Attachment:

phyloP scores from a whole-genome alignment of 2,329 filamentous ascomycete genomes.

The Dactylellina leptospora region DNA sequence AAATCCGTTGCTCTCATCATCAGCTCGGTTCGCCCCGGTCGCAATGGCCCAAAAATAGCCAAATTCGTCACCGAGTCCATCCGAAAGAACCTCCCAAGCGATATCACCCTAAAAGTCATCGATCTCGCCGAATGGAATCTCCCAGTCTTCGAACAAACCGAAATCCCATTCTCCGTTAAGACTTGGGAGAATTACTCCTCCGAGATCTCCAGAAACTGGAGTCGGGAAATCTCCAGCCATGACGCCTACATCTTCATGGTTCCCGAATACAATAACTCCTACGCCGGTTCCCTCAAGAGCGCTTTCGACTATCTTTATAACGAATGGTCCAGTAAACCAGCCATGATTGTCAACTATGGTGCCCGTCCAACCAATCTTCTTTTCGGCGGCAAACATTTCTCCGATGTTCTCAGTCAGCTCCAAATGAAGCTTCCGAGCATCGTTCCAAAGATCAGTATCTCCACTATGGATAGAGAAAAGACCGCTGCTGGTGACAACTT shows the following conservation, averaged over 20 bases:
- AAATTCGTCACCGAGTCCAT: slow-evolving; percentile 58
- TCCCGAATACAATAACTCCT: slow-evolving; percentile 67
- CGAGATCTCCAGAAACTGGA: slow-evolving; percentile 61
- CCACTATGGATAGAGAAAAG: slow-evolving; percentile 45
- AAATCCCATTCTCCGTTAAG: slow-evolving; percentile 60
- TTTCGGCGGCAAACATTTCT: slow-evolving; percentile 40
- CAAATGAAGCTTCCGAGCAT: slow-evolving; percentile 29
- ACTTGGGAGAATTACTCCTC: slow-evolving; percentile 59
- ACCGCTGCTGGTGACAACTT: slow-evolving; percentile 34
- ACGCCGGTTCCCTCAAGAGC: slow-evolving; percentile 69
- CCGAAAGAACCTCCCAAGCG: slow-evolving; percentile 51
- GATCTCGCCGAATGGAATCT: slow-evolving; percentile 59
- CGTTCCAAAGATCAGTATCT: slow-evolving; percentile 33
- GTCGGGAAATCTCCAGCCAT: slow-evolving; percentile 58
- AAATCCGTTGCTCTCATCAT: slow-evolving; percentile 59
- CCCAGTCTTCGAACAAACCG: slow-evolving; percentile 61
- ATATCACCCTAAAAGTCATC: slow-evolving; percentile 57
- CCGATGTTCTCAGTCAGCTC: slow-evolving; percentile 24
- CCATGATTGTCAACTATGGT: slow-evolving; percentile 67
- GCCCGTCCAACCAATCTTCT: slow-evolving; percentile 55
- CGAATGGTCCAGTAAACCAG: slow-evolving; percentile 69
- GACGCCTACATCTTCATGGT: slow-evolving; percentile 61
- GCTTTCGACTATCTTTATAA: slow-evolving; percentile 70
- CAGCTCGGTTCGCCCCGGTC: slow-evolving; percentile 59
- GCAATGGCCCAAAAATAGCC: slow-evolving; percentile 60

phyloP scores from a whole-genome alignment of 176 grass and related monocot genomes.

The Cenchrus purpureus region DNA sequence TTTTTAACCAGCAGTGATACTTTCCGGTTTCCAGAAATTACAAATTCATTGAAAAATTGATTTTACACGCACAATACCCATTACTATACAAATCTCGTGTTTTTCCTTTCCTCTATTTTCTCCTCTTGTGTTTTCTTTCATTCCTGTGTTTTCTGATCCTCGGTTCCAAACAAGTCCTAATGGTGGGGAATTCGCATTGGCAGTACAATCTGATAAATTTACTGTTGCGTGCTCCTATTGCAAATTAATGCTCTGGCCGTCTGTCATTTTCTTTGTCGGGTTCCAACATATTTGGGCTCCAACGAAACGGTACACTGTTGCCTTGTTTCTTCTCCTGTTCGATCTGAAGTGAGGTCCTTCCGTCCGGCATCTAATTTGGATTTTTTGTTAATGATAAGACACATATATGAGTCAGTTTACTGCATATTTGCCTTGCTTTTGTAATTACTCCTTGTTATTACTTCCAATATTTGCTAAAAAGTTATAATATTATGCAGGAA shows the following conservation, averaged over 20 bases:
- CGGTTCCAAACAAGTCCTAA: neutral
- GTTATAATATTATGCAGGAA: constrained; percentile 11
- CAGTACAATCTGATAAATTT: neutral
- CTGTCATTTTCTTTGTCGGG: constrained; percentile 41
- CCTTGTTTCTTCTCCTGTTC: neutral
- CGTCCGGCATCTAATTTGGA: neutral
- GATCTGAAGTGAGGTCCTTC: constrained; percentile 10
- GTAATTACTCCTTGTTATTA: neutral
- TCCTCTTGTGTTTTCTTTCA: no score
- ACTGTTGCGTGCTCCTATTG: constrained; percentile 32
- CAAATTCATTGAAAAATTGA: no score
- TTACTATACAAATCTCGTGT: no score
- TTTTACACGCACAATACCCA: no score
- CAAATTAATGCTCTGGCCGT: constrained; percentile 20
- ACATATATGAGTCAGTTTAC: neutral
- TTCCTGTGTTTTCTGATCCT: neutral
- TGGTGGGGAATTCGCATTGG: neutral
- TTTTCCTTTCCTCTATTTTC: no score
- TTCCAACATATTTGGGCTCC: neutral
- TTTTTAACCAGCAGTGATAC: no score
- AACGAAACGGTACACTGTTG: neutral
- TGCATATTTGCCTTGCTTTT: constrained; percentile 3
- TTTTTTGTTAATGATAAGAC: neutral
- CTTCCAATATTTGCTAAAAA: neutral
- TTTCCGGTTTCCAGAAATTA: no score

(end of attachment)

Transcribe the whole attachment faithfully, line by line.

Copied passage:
phyloP scores from a whole-genome alignment of 2,329 filamentous ascomycete genomes.

The Dactylellina leptospora region DNA sequence AAATCCGTTGCTCTCATCATCAGCTCGGTTCGCCCCGGTCGCAATGGCCCAAAAATAGCCAAATTCGTCACCGAGTCCATCCGAAAGAACCTCCCAAGCGATATCACCCTAAAAGTCATCGATCTCGCCGAATGGAATCTCCCAGTCTTCGAACAAACCGAAATCCCATTCTCCGTTAAGACTTGGGAGAATTACTCCTCCGAGATCTCCAGAAACTGGAGTCGGGAAATCTCCAGCCATGACGCCTACATCTTCATGGTTCCCGAATACAATAACTCCTACGCCGGTTCCCTCAAGAGCGCTTTCGACTATCTTTATAACGAATGGTCCAGTAAACCAGCCATGATTGTCAACTATGGTGCCCGTCCAACCAATCTTCTTTTCGGCGGCAAACATTTCTCCGATGTTCTCAGTCAGCTCCAAATGAAGCTTCCGAGCATCGTTCCAAAGATCAGTATCTCCACTATGGATAGAGAAAAGACCGCTGCTGGTGACAACTT shows the following conservation, averaged over 20 bases:
- AAATTCGTCACCGAGTCCAT: slow-evolving; percentile 58
- TCCCGAATACAATAACTCCT: slow-evolving; percentile 67
- CGAGATCTCCAGAAACTGGA: slow-evolving; percentile 61
- CCACTATGGATAGAGAAAAG: slow-evolving; percentile 45
- AAATCCCATTCTCCGTTAAG: slow-evolving; percentile 60
- TTTCGGCGGCAAACATTTCT: slow-evolving; percentile 40
- CAAATGAAGCTTCCGAGCAT: slow-evolving; percentile 29
- ACTTGGGAGAATTACTCCTC: slow-evolving; percentile 59
- ACCGCTGCTGGTGACAACTT: slow-evolving; percentile 34
- ACGCCGGTTCCCTCAAGAGC: slow-evolving; percentile 69
- CCGAAAGAACCTCCCAAGCG: slow-evolving; percentile 51
- GATCTCGCCGAATGGAATCT: slow-evolving; percentile 59
- CGTTCCAAAGATCAGTATCT: slow-evolving; percentile 33
- GTCGGGAAATCTCCAGCCAT: slow-evolving; percentile 58
- AAATCCGTTGCTCTCATCAT: slow-evolving; percentile 59
- CCCAGTCTTCGAACAAACCG: slow-evolving; percentile 61
- ATATCACCCTAAAAGTCATC: slow-evolving; percentile 57
- CCGATGTTCTCAGTCAGCTC: slow-evolving; percentile 24
- CCATGATTGTCAACTATGGT: slow-evolving; percentile 67
- GCCCGTCCAACCAATCTTCT: slow-evolving; percentile 55
- CGAATGGTCCAGTAAACCAG: slow-evolving; percentile 69
- GACGCCTACATCTTCATGGT: slow-evolving; percentile 61
- GCTTTCGACTATCTTTATAA: slow-evolving; percentile 70
- CAGCTCGGTTCGCCCCGGTC: slow-evolving; percentile 59
- GCAATGGCCCAAAAATAGCC: slow-evolving; percentile 60

phyloP scores from a whole-genome alignment of 176 grass and related monocot genomes.

The Cenchrus purpureus region DNA sequence TTTTTAACCAGCAGTGATACTTTCCGGTTTCCAGAAATTACAAATTCATTGAAAAATTGATTTTACACGCACAATACCCATTACTATACAAATCTCGTGTTTTTCCTTTCCTCTATTTTCTCCTCTTGTGTTTTCTTTCATTCCTGTGTTTTCTGATCCTCGGTTCCAAACAAGTCCTAATGGTGGGGAATTCGCATTGGCAGTACAATCTGATAAATTTACTGTTGCGTGCTCCTATTGCAAATTAATGCTCTGGCCGTCTGTCATTTTCTTTGTCGGGTTCCAACATATTTGGGCTCCAACGAAACGGTACACTGTTGCCTTGTTTCTTCTCCTGTTCGATCTGAAGTGAGGTCCTTCCGTCCGGCATCTAATTTGGATTTTTTGTTAATGATAAGACACATATATGAGTCAGTTTACTGCATATTTGCCTTGCTTTTGTAATTACTCCTTGTTATTACTTCCAATATTTGCTAAAAAGTTATAATATTATGCAGGAA shows the following conservation, averaged over 20 bases:
- CGGTTCCAAACAAGTCCTAA: neutral
- GTTATAATATTATGCAGGAA: constrained; percentile 11
- CAGTACAATCTGATAAATTT: neutral
- CTGTCATTTTCTTTGTCGGG: constrained; percentile 41
- CCTTGTTTCTTCTCCTGTTC: neutral
- CGTCCGGCATCTAATTTGGA: neutral
- GATCTGAAGTGAGGTCCTTC: constrained; percentile 10
- GTAATTACTCCTTGTTATTA: neutral
- TCCTCTTGTGTTTTCTTTCA: no score
- ACTGTTGCGTGCTCCTATTG: constrained; percentile 32
- CAAATTCATTGAAAAATTGA: no score
- TTACTATACAAATCTCGTGT: no score
- TTTTACACGCACAATACCCA: no score
- CAAATTAATGCTCTGGCCGT: constrained; percentile 20
- ACATATATGAGTCAGTTTAC: neutral
- TTCCTGTGTTTTCTGATCCT: neutral
- TGGTGGGGAATTCGCATTGG: neutral
- TTTTCCTTTCCTCTATTTTC: no score
- TTCCAACATATTTGGGCTCC: neutral
- TTTTTAACCAGCAGTGATAC: no score
- AACGAAACGGTACACTGTTG: neutral
- TGCATATTTGCCTTGCTTTT: constrained; percentile 3
- TTTTTTGTTAATGATAAGAC: neutral
- CTTCCAATATTTGCTAAAAA: neutral
- TTTCCGGTTTCCAGAAATTA: no score